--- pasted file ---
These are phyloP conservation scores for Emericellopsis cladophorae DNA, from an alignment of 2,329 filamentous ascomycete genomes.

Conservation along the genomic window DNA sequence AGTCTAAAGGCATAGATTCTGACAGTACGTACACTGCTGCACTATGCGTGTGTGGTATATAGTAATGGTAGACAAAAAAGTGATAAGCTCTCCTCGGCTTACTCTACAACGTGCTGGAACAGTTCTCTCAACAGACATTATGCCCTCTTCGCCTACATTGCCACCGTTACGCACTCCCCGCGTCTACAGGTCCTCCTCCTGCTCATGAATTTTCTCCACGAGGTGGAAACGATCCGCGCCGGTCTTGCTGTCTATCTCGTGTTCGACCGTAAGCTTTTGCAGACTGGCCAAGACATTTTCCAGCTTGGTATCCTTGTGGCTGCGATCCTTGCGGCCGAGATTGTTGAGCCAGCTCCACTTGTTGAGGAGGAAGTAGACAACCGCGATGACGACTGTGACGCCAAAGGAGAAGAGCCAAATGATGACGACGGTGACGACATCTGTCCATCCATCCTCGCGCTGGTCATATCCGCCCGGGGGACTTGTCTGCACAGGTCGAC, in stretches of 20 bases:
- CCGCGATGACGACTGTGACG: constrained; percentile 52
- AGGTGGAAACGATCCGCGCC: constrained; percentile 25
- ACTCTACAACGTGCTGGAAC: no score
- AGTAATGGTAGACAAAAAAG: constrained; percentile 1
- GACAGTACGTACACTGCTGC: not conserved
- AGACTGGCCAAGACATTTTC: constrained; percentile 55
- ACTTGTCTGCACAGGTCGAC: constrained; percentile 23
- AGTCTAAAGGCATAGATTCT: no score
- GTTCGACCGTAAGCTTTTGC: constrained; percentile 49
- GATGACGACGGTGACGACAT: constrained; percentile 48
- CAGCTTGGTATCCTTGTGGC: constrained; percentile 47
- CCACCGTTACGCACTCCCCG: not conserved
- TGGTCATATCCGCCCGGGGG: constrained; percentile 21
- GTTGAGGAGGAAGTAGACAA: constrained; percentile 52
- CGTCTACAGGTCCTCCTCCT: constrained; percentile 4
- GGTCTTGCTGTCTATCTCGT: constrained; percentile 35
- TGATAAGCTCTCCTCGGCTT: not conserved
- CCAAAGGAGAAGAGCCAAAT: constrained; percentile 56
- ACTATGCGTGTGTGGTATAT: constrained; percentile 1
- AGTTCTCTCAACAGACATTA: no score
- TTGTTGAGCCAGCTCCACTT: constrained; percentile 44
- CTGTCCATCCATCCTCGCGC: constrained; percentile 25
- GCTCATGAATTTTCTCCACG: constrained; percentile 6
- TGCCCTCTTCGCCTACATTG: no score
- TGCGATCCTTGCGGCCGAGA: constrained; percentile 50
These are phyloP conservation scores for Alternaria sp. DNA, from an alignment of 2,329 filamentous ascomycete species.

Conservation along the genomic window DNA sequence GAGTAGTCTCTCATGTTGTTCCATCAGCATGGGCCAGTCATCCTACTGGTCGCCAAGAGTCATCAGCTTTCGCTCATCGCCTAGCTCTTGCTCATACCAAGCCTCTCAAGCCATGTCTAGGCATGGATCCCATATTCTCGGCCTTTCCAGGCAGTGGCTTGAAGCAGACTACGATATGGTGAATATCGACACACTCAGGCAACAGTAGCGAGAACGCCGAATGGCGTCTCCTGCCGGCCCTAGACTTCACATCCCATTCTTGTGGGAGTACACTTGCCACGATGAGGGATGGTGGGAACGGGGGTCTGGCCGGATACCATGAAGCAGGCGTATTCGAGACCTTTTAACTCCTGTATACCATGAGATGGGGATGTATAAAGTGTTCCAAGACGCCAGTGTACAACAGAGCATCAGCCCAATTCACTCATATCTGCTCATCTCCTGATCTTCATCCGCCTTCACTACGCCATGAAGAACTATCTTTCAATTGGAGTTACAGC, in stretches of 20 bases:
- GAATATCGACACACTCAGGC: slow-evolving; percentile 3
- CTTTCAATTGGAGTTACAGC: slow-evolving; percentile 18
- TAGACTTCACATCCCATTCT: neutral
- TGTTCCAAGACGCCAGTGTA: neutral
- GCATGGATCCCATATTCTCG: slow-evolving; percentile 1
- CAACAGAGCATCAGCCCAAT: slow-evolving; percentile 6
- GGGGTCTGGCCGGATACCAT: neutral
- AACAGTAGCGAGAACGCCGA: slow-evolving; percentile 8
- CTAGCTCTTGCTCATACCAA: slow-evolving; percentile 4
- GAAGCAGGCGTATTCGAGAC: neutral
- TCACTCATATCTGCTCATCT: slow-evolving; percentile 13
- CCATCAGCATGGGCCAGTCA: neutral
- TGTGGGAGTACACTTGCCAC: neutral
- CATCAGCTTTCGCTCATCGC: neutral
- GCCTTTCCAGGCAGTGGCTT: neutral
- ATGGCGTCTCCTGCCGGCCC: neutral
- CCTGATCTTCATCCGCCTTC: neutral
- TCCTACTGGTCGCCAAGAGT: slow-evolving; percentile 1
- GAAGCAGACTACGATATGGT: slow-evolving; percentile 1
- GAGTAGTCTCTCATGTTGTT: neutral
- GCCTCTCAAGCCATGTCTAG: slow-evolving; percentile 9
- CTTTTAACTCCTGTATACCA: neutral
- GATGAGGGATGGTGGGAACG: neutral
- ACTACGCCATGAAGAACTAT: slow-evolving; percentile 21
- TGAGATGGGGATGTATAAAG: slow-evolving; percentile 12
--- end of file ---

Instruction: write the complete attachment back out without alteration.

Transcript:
These are phyloP conservation scores for Emericellopsis cladophorae DNA, from an alignment of 2,329 filamentous ascomycete genomes.

Conservation along the genomic window DNA sequence AGTCTAAAGGCATAGATTCTGACAGTACGTACACTGCTGCACTATGCGTGTGTGGTATATAGTAATGGTAGACAAAAAAGTGATAAGCTCTCCTCGGCTTACTCTACAACGTGCTGGAACAGTTCTCTCAACAGACATTATGCCCTCTTCGCCTACATTGCCACCGTTACGCACTCCCCGCGTCTACAGGTCCTCCTCCTGCTCATGAATTTTCTCCACGAGGTGGAAACGATCCGCGCCGGTCTTGCTGTCTATCTCGTGTTCGACCGTAAGCTTTTGCAGACTGGCCAAGACATTTTCCAGCTTGGTATCCTTGTGGCTGCGATCCTTGCGGCCGAGATTGTTGAGCCAGCTCCACTTGTTGAGGAGGAAGTAGACAACCGCGATGACGACTGTGACGCCAAAGGAGAAGAGCCAAATGATGACGACGGTGACGACATCTGTCCATCCATCCTCGCGCTGGTCATATCCGCCCGGGGGACTTGTCTGCACAGGTCGAC, in stretches of 20 bases:
- CCGCGATGACGACTGTGACG: constrained; percentile 52
- AGGTGGAAACGATCCGCGCC: constrained; percentile 25
- ACTCTACAACGTGCTGGAAC: no score
- AGTAATGGTAGACAAAAAAG: constrained; percentile 1
- GACAGTACGTACACTGCTGC: not conserved
- AGACTGGCCAAGACATTTTC: constrained; percentile 55
- ACTTGTCTGCACAGGTCGAC: constrained; percentile 23
- AGTCTAAAGGCATAGATTCT: no score
- GTTCGACCGTAAGCTTTTGC: constrained; percentile 49
- GATGACGACGGTGACGACAT: constrained; percentile 48
- CAGCTTGGTATCCTTGTGGC: constrained; percentile 47
- CCACCGTTACGCACTCCCCG: not conserved
- TGGTCATATCCGCCCGGGGG: constrained; percentile 21
- GTTGAGGAGGAAGTAGACAA: constrained; percentile 52
- CGTCTACAGGTCCTCCTCCT: constrained; percentile 4
- GGTCTTGCTGTCTATCTCGT: constrained; percentile 35
- TGATAAGCTCTCCTCGGCTT: not conserved
- CCAAAGGAGAAGAGCCAAAT: constrained; percentile 56
- ACTATGCGTGTGTGGTATAT: constrained; percentile 1
- AGTTCTCTCAACAGACATTA: no score
- TTGTTGAGCCAGCTCCACTT: constrained; percentile 44
- CTGTCCATCCATCCTCGCGC: constrained; percentile 25
- GCTCATGAATTTTCTCCACG: constrained; percentile 6
- TGCCCTCTTCGCCTACATTG: no score
- TGCGATCCTTGCGGCCGAGA: constrained; percentile 50
These are phyloP conservation scores for Alternaria sp. DNA, from an alignment of 2,329 filamentous ascomycete species.

Conservation along the genomic window DNA sequence GAGTAGTCTCTCATGTTGTTCCATCAGCATGGGCCAGTCATCCTACTGGTCGCCAAGAGTCATCAGCTTTCGCTCATCGCCTAGCTCTTGCTCATACCAAGCCTCTCAAGCCATGTCTAGGCATGGATCCCATATTCTCGGCCTTTCCAGGCAGTGGCTTGAAGCAGACTACGATATGGTGAATATCGACACACTCAGGCAACAGTAGCGAGAACGCCGAATGGCGTCTCCTGCCGGCCCTAGACTTCACATCCCATTCTTGTGGGAGTACACTTGCCACGATGAGGGATGGTGGGAACGGGGGTCTGGCCGGATACCATGAAGCAGGCGTATTCGAGACCTTTTAACTCCTGTATACCATGAGATGGGGATGTATAAAGTGTTCCAAGACGCCAGTGTACAACAGAGCATCAGCCCAATTCACTCATATCTGCTCATCTCCTGATCTTCATCCGCCTTCACTACGCCATGAAGAACTATCTTTCAATTGGAGTTACAGC, in stretches of 20 bases:
- GAATATCGACACACTCAGGC: slow-evolving; percentile 3
- CTTTCAATTGGAGTTACAGC: slow-evolving; percentile 18
- TAGACTTCACATCCCATTCT: neutral
- TGTTCCAAGACGCCAGTGTA: neutral
- GCATGGATCCCATATTCTCG: slow-evolving; percentile 1
- CAACAGAGCATCAGCCCAAT: slow-evolving; percentile 6
- GGGGTCTGGCCGGATACCAT: neutral
- AACAGTAGCGAGAACGCCGA: slow-evolving; percentile 8
- CTAGCTCTTGCTCATACCAA: slow-evolving; percentile 4
- GAAGCAGGCGTATTCGAGAC: neutral
- TCACTCATATCTGCTCATCT: slow-evolving; percentile 13
- CCATCAGCATGGGCCAGTCA: neutral
- TGTGGGAGTACACTTGCCAC: neutral
- CATCAGCTTTCGCTCATCGC: neutral
- GCCTTTCCAGGCAGTGGCTT: neutral
- ATGGCGTCTCCTGCCGGCCC: neutral
- CCTGATCTTCATCCGCCTTC: neutral
- TCCTACTGGTCGCCAAGAGT: slow-evolving; percentile 1
- GAAGCAGACTACGATATGGT: slow-evolving; percentile 1
- GAGTAGTCTCTCATGTTGTT: neutral
- GCCTCTCAAGCCATGTCTAG: slow-evolving; percentile 9
- CTTTTAACTCCTGTATACCA: neutral
- GATGAGGGATGGTGGGAACG: neutral
- ACTACGCCATGAAGAACTAT: slow-evolving; percentile 21
- TGAGATGGGGATGTATAAAG: slow-evolving; percentile 12